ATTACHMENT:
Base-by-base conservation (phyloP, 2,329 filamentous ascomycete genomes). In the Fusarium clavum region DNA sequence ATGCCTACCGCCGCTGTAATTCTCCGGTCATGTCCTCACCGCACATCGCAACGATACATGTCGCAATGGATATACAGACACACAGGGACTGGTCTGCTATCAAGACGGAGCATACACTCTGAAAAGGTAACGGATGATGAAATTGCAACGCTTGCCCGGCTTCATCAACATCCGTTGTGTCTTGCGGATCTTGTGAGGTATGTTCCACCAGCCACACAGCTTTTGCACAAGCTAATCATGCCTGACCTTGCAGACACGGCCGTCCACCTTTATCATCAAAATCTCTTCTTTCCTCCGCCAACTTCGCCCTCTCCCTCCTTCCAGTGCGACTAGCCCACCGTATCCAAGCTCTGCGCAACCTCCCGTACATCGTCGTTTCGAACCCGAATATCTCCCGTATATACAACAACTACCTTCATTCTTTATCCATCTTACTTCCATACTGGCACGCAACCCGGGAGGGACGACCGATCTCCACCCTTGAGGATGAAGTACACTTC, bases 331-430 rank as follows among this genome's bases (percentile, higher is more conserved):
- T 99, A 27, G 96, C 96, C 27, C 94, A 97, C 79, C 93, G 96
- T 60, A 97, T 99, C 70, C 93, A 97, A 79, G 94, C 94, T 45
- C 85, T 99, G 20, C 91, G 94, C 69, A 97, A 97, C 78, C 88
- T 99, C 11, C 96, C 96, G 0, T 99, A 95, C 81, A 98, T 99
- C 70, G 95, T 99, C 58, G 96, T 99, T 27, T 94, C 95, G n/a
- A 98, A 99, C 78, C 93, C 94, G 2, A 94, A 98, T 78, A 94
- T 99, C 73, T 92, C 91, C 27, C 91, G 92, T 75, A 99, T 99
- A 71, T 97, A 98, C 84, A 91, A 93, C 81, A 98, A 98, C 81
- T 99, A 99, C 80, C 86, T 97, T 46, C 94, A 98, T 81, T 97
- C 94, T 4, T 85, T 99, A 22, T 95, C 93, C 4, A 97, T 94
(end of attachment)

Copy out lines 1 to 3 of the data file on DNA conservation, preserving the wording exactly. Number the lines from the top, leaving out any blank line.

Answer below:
Base-by-base conservation (phyloP, 2,329 filamentous ascomycete genomes). In the Fusarium clavum region DNA sequence ATGCCTACCGCCGCTGTAATTCTCCGGTCATGTCCTCACCGCACATCGCAACGATACATGTCGCAATGGATATACAGACACACAGGGACTGGTCTGCTATCAAGACGGAGCATACACTCTGAAAAGGTAACGGATGATGAAATTGCAACGCTTGCCCGGCTTCATCAACATCCGTTGTGTCTTGCGGATCTTGTGAGGTATGTTCCACCAGCCACACAGCTTTTGCACAAGCTAATCATGCCTGACCTTGCAGACACGGCCGTCCACCTTTATCATCAAAATCTCTTCTTTCCTCCGCCAACTTCGCCCTCTCCCTCCTTCCAGTGCGACTAGCCCACCGTATCCAAGCTCTGCGCAACCTCCCGTACATCGTCGTTTCGAACCCGAATATCTCCCGTATATACAACAACTACCTTCATTCTTTATCCATCTTACTTCCATACTGGCACGCAACCCGGGAGGGACGACCGATCTCCACCCTTGAGGATGAAGTACACTTC, bases 331-430 rank as follows among this genome's bases (percentile, higher is more conserved):
- T 99, A 27, G 96, C 96, C 27, C 94, A 97, C 79, C 93, G 96
- T 60, A 97, T 99, C 70, C 93, A 97, A 79, G 94, C 94, T 45